The curvy addition was added in 1994. The smoked windows are supposed to look like fog, but I don’t think the look works too well. It houses jail #1 (holding cells) and jail #2 (females and medical/psych).

      The replacement facility has fewer beds, but it is intended to replace jails 3, 4, and 6. Jails 3 and 6 are currently closed, so the new facility will be a decrease on paper, but will result in an increase in actual, useable beds.

  7. eXcellent…SF city is kinda sorta doin ELLIS ACT by taking over and kicking peeps out.
    Next stop, Mission street / 16th, please!

  8. Will 850 Bryant be razed and replaced? Will the newer, and disgustingly ugly jail facilty facing the 80 freeway be torn down? It seems to me that the entire block should be redone, modernized and made fully capable for the present and future needs of San Francisco.

    1. Yes, 850 Bryant is scheduled to be demolished. The newer jail by I-80 will remain as Jail #1 (holding cells) and Jail #2 (females and special needs). Various departments have to be relocated from 850 Bryant:
      * Police HQ – relocating to Public Safety Building 2015
      * Office of the Chief Medical Examiner 2017
      * Traffic Company and Forensic Services 2019
      * Sheriff’s County Jails #3, #4 2020
      * Adult Probation, District Attorney’s Office, and Police Investigations 2022
      * Demolition of west wing of Hall of Justice 2023

        1. The courtrooms are under the jurisdiction of the State of California. After the west wing of 850 Bryant is demolished by the City, the State will construct a new courthouse on the previous location of the west wing.

          1. @SOMAEngineer Thank you for the detailed info on this. I’m a current court employee and was wondering where the courts factored into this. Any idea when the State would even start to break ground on a new courthouse?

  9. California = Highest imprisonment rate in the World.

    If it was a private developer building an office building – the City would require the housing units be replaced.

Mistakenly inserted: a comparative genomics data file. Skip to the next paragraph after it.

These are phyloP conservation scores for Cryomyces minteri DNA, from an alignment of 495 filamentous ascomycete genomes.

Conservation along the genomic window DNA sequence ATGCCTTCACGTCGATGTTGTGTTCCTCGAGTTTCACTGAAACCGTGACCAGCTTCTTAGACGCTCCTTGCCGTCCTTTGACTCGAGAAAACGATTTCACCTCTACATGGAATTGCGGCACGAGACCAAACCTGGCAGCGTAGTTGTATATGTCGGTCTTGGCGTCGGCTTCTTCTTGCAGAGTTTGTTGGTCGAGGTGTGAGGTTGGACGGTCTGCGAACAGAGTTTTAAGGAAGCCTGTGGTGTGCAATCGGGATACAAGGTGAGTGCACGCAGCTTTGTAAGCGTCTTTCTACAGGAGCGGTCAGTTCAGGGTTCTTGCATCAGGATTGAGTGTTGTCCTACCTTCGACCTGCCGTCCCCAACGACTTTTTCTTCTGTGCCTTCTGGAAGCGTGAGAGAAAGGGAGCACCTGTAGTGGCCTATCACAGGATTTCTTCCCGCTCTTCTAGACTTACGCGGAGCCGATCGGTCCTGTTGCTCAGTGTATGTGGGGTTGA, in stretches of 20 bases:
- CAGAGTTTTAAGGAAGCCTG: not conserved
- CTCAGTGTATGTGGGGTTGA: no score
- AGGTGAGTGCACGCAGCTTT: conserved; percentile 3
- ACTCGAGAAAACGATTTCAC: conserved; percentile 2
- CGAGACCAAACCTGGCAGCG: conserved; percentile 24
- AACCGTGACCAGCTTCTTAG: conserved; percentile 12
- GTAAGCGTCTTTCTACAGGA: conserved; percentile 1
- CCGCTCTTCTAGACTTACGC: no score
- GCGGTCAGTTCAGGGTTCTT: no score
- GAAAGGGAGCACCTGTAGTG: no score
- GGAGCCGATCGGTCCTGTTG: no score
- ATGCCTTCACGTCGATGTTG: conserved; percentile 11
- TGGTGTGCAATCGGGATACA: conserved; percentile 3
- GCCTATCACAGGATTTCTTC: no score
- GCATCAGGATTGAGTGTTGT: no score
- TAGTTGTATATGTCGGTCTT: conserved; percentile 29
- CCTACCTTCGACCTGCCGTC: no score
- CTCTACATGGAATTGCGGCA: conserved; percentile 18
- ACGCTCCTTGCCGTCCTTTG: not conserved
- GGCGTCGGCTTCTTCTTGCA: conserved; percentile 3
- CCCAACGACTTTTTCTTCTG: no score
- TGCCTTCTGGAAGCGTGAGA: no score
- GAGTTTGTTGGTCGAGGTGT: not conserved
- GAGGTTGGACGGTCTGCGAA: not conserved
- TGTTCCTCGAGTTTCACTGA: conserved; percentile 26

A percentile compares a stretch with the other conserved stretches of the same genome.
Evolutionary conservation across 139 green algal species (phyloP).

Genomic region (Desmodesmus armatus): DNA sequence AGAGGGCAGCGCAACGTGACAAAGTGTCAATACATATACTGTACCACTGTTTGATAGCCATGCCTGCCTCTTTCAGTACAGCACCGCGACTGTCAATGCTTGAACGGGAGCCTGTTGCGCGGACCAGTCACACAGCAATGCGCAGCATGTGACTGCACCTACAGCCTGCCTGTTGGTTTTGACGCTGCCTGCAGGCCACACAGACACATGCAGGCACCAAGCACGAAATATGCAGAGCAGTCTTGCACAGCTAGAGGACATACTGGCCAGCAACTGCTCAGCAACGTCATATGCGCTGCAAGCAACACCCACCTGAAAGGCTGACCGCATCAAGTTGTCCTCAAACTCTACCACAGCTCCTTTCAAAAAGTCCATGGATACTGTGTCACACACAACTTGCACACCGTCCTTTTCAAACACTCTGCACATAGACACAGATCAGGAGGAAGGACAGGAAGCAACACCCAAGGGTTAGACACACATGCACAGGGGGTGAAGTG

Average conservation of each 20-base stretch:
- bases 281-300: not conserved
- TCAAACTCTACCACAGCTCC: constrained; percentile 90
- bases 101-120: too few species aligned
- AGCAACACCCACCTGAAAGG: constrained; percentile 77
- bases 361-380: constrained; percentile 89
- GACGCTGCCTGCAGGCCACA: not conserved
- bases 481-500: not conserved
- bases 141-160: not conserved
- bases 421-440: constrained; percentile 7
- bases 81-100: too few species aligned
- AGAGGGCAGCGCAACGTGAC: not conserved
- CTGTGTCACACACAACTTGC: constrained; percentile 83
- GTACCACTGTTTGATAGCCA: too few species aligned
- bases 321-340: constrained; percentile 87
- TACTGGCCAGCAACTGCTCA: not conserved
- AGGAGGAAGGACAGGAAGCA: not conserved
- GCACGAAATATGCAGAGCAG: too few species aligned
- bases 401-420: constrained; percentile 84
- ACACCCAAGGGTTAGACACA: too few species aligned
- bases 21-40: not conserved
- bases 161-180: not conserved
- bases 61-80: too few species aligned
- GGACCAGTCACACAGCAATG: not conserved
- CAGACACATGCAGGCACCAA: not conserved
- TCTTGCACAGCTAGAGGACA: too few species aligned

Hopefully some affordable housing group will sue the hypocritical kleptocracy bureaucracy (City Govt.) to replace the housing units.

    The City needs more housing – it does not need more jail cells.

    1. California does not have the highest imprisonment rate in the world. It is only about half that of Louisiana, for example. It is even a little below the U.S. average. And the prison rate of SF residents is only about 1/4 that of the statewide average – about the same as England or Spain.

      And the jail population rate in SF is well below the state average.

      I’m not a big fan of more jails or prisons. But SF does not have an incarceration rate that is out of line. This is one of the things that SF actually does quite well.

  10. potential lawsuit? One could say the city’s project “desecrates the culinary bastion of the socioeconomically challenged, flattens their homes, and coercively threatens incarceration next door,”

  11. While I don’t try to eat at McDonald’s, the destruction will mean that you will have almost no where to eat when you are stuck down there all day.

    1. i think just south of there, on 8th or 9th street or so, there are a few eateries, between, say, 850 bryant, and the design center over at 16th and henry adams; i worked down there years ago.

  12. The units in that residential building are not SROs, they are studio and 1 bedroom apartments.

Leave a Reply

Your email address will not be published. Required fields are marked *